To End All Wars
Douglas Haig – that’s him done up to his bemedalled best – has become the most controversial general of the Great War. His career, including command of the British Army in France during much of the First World War, earned him a state funeral upon his death in 1928. But history has a way of re-evaluating reputations and Haig has now become a subject of much scholarship and critical analysis.
On his orders 60,000 British troops became casualties on the first day of the Battle of the Somme in 1916. That is a sentence difficult to write let alone begin to comprehend. With the British and French facing the Germans across a no man’s land of barbed wire and muddy trenches, the war became a contest in mass murder. To some critics, Haig, a self-assured, duplicitous Scotsman – his family name still marks the bottles of a brand of Scotch whiskey – was the Murderer-in-Chief, or at the time simply “Butcher Haig.”
Haig replaced his one-time boss, Field Marshall John French, as commander of British forces in France early in the war. French was inept and out of his depth in thinking a new type of war featuring the machine gun could be won with heroic cavalry charges. Haig and French playing starring roles in a marvelous new book – To End All Wars – that is both a history of the defining event of the 20th Century and a chilling reminder that those who opposed the war may really have history on their side.
The book by Adam Hochschild is gripping history that captures the many absurdities of the war that did not end all wars, while focusing on those dissenters, like Bertrand Russell, who, at considerable risk to position and reputation, stood against the madness. Hochschild, as reviewer Jonathan F. Vance notes, also has a telling eye for the story within the story.
“One such story concerns Antarctic explorer Sir Ernest Shackleton,” Vance wrote in the Globe and Mail, “who was beginning his epic journey to the South Pole when the war broke out. He offered to return to England and put his men and ship at the service of King and Empire, but the British government urged him to carry on. In 1916, Shackleton emerged from the polar wastes after a harrowing 18-month journey that saw his ship crushed by pack ice. His first question upon arriving at a Norwegian whaling station was, ‘When was the war over?’ The startled response: ‘The War is not over. Millions are being killed. Europe is mad. The world is mad.'”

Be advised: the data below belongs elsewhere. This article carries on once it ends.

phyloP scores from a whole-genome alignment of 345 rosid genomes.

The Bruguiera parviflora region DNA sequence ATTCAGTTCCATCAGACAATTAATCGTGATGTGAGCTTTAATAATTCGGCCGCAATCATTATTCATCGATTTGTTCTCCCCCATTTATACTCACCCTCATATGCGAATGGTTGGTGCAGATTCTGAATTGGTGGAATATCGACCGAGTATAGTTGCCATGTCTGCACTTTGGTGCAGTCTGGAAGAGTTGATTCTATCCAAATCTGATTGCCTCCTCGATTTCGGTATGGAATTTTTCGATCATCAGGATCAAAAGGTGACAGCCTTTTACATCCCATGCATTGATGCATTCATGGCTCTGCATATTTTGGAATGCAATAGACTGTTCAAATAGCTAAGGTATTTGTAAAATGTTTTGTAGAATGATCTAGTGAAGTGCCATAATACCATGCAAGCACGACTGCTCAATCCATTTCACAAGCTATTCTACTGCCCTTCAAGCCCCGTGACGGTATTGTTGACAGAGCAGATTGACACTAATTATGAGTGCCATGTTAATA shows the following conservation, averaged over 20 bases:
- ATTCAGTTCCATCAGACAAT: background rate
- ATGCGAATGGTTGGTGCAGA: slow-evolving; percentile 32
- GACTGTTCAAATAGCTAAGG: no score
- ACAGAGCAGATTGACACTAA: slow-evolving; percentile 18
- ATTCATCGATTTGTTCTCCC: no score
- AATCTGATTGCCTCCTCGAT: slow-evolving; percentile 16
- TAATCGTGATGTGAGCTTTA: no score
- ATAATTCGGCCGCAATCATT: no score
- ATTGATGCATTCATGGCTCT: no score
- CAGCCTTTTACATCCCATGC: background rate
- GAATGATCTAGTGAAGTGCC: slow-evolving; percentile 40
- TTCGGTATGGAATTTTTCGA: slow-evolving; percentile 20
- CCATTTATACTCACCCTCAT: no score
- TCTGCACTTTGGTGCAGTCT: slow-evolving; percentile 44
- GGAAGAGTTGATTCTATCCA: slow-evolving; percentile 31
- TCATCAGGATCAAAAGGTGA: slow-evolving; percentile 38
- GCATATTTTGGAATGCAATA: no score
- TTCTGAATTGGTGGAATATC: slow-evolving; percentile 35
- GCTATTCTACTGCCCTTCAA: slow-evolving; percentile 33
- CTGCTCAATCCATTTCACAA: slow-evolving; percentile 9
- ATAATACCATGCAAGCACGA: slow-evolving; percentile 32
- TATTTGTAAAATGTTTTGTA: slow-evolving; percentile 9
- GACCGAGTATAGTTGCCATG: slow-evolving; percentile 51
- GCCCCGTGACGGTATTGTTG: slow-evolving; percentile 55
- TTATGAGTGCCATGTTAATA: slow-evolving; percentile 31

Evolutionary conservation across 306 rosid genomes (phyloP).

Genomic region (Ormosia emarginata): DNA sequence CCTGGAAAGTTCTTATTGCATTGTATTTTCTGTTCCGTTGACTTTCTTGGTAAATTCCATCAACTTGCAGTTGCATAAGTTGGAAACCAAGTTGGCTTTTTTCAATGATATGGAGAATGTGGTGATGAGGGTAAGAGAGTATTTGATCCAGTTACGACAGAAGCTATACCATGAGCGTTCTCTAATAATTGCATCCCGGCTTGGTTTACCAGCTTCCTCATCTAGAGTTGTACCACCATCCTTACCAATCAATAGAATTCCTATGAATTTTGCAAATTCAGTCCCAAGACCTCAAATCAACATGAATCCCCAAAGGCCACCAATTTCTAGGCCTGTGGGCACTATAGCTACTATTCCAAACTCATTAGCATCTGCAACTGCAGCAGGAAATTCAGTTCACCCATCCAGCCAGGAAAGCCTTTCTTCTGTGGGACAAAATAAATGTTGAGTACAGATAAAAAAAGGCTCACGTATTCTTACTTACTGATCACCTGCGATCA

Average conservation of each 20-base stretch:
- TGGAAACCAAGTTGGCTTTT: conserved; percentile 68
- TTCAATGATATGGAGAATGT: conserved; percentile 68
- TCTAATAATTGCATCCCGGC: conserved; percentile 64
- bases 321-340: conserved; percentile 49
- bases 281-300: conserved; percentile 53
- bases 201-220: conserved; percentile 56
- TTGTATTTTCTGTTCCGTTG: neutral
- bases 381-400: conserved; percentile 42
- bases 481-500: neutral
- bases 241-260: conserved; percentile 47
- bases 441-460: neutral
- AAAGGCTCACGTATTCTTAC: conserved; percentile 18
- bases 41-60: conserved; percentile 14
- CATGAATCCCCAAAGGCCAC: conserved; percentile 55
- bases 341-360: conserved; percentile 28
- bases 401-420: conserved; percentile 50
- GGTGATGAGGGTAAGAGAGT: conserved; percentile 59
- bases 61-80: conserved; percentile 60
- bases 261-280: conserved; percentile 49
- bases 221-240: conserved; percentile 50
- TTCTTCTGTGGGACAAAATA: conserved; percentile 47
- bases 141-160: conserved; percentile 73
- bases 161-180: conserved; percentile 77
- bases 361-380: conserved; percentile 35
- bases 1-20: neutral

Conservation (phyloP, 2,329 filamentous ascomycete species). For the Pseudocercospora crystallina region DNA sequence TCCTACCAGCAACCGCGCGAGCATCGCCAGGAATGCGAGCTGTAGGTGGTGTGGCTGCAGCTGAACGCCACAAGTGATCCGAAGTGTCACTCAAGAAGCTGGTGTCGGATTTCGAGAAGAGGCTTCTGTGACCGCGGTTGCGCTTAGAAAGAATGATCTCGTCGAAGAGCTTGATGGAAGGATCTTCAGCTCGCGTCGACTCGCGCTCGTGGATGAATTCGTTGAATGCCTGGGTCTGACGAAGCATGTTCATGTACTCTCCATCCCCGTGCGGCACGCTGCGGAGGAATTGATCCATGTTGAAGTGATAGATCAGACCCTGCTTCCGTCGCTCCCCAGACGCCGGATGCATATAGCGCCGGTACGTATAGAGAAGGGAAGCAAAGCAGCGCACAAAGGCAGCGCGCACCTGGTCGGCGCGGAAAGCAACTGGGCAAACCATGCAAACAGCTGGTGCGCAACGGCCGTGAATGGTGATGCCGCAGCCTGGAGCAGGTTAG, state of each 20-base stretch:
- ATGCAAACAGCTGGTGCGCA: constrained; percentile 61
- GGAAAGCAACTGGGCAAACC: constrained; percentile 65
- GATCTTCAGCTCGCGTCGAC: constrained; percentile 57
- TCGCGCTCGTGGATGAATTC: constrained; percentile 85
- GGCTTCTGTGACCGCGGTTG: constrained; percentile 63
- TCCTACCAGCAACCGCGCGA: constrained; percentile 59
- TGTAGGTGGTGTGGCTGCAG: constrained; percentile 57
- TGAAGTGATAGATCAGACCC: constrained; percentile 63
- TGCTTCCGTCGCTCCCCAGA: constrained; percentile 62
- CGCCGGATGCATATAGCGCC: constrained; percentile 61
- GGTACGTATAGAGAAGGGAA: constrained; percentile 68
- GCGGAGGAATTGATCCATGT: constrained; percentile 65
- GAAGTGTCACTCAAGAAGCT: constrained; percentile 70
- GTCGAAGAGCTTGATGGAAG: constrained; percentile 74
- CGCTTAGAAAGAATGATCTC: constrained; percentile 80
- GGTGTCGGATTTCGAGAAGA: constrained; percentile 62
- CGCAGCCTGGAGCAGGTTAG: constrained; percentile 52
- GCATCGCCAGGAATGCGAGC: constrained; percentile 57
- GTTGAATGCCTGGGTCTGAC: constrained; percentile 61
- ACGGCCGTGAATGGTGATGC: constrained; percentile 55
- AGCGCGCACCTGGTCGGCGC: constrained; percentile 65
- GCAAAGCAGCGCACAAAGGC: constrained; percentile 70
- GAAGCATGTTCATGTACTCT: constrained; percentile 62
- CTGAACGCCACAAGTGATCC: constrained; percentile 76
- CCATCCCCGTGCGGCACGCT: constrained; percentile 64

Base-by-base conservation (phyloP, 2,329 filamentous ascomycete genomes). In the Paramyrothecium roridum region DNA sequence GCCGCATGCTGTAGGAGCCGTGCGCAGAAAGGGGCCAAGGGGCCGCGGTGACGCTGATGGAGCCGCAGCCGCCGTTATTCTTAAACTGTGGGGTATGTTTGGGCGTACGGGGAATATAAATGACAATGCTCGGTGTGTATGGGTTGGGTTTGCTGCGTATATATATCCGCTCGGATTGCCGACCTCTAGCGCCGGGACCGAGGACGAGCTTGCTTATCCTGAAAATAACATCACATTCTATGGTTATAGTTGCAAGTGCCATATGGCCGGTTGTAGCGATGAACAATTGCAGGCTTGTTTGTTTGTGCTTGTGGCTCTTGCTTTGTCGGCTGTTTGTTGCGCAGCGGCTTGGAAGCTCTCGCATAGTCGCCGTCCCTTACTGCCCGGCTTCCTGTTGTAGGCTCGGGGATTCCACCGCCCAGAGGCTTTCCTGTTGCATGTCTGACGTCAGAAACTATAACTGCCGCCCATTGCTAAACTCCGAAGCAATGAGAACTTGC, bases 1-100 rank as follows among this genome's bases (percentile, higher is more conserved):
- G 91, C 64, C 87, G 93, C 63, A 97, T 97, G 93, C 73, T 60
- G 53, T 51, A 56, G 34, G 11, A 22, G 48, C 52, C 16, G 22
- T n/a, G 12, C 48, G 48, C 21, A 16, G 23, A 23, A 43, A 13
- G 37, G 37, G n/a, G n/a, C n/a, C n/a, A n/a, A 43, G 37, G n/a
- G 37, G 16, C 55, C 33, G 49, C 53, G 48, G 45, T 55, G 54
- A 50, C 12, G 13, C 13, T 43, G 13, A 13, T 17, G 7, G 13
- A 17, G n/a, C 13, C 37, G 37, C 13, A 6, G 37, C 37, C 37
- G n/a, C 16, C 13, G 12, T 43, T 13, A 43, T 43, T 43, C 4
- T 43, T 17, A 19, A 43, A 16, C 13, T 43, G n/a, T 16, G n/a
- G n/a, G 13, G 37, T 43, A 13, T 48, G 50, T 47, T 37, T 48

The madness is fully captured in the story of the British Field Marshall Jack French and his sister Charlotte Despard. She was one of the great suffrage leaders of Britain and also one of the foremost opponents of the war that her brother was prosecuting across the English Channel. Charlotte led public protests in England against the war, while her brother led a whole generation to slaughter.
Above all Hochschild’s superb new book reminds us – again – that there is no such thing as a neat, tidy, quick war. Once begun, World War I spun wildly out of control beyond the worst nightmares 0f any of those, including the German Kaiser, the Russian Czar and the leaders of the British Empire, who thought the war, sparked by a political assassination in the Balkans in the summer of 1914, could be over by Christmas. It was over by Christmas, but the year was 1918 and millions were dead, the map of Europe and the Middle East remade and the world charged forever.
To End All Wars certainly isn’t light, summer beach reading, but rather is a reminder that, when it comes to war, we seem to keep making monumental miscalculations and tragic mistakes over and over again. It is likely the best book on the Great War you will ever read.